Easing of some PPP rules approved in Congress, awaits Trump signature

Changes in the Paycheck Protection Program (PPP) have been approved by both houses of Congress and have the potential to make the COVID-related aid effort more beneficial.

“The legislation provides borrowers greater flexibility with respect to the PPP loan forgiveness process,” the law firm of Scopelitis Garvin Light Hanson Feary said in an email about the changes approved by the Senate in unanimous consent with changes already approved by the House of Representatives. 

A significant change appears to be a widening of the period to calculate loan forgiveness to 24 weeks from eight weeks. The problem that some businesses that had already received funds were facing was that they weren’t able to fully reopen or not open at all since they had funds disbursed to them. Given that, they might not have enough work for employees to generate the payroll expenses that would cover 75% of the size of the loan, the percentage required by the U.S. Small Business Administration (SBA) for full forgiveness of the PPP money. 

But by widening the period for forgiveness to 24 weeks from eight weeks, it will allow recipients of PPP money more time to get their businesses rolling and incur payroll costs. So a company that received a loan in April that may not have had adequate employee expenses over its next eight weeks because of various conditions now has 24 weeks in which to spend it. 

But the other significant shift is that the percentage of money that needs to be spent on employee expenses is being cut to 60% from 75%, “thus allowing a greater percentage to be used for other authorized operational expenses,” Scopelitis said in its note.  

“This flexibility is designed to make it easier for more borrowers to reach full, or almost full, forgiveness,” the Journal of Accountancy said in its review of the legislation.

The bill has not been sent to the President for approval. The Senate approved it by unanimous consent so it will not need to go through conference.

“Borrowers that are well down the path of their 8-week covered period for determining PPP loan forgiveness expense costs will want to take a breath and recalibrate their calculation strategies,” Scopelitis said in its note.

The earlier bill had required that any re-hires that might be made would need to get done by June 30 to be considered part of the borrowing base that could be forgiven under PPP. But in another significant shift, the “safe harbor” for that requirement now has been pushed to December 31.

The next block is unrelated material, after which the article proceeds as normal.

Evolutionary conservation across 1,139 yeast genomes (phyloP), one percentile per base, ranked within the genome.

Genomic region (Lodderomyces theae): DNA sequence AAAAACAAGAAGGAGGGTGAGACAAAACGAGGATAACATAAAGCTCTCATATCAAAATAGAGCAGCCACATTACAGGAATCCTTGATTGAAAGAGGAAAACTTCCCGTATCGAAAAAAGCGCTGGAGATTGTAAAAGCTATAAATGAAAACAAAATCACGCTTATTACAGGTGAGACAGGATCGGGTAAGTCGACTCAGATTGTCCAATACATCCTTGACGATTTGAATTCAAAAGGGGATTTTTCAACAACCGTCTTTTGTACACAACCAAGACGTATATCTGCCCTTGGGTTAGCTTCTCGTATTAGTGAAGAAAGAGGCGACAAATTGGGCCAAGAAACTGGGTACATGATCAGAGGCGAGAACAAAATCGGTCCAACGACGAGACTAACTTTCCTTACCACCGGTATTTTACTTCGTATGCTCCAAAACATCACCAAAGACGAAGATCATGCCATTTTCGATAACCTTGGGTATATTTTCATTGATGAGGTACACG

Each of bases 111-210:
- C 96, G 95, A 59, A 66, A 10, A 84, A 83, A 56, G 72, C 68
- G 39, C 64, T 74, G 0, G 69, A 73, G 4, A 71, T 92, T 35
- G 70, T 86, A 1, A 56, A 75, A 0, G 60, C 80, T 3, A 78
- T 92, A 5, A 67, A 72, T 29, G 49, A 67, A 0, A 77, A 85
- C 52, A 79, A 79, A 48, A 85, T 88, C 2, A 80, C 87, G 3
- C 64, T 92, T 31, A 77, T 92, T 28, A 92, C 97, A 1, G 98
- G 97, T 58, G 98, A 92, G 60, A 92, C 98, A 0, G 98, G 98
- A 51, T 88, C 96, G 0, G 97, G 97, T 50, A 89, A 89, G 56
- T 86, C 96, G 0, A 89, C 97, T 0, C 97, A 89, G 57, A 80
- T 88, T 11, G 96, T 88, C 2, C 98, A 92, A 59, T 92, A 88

The loan forgiveness is not total; it’s proportionate. Along with that provision comes forgiveness that Scopelitis says would be granted if a recipient has “an inability to return to pre-February 15 business levels due to compliance with federal COVID-related requirements or guidelines.”

Another provision is that if a recipient finds that all or part of its loan is viewed as not eligible for full forgiveness, the repayment period is now five years; it had been two. The interest rate on the payback remains at 1%. 

The AICPA also reports that the bill permits businesses that took a PPP loan to also delay paying their payroll taxes, which was prohibited in the CARES Act that established PPP.

Trucking and transportation in the first phase of PPP was generally viewed as getting less than its fair share of funds relative to its size of the economy. In a report of the first disbursements through April 14, the share of funds that went to transportation and warehousing was 3.16%. And in the latest report, through May 30, it’s barely budged; it’s 3.18%. 

If you think you might want to get in on the money available under PPP but worried you missed the opportunity, that isn’t a concern. Although Phase 1 funding ran out quickly, that hasn’t been the case with Phase 2. The total authorization between the two tranches of PPP money is $650 billion. But as of May 30, according to the SBA, only about $510 billion of it had been authorized. 

The SBA has been making rule changes and adjustments frequently to deal with concerns that the program is not meeting borrower needs, leading to the surplus of available funds this far into the program. 

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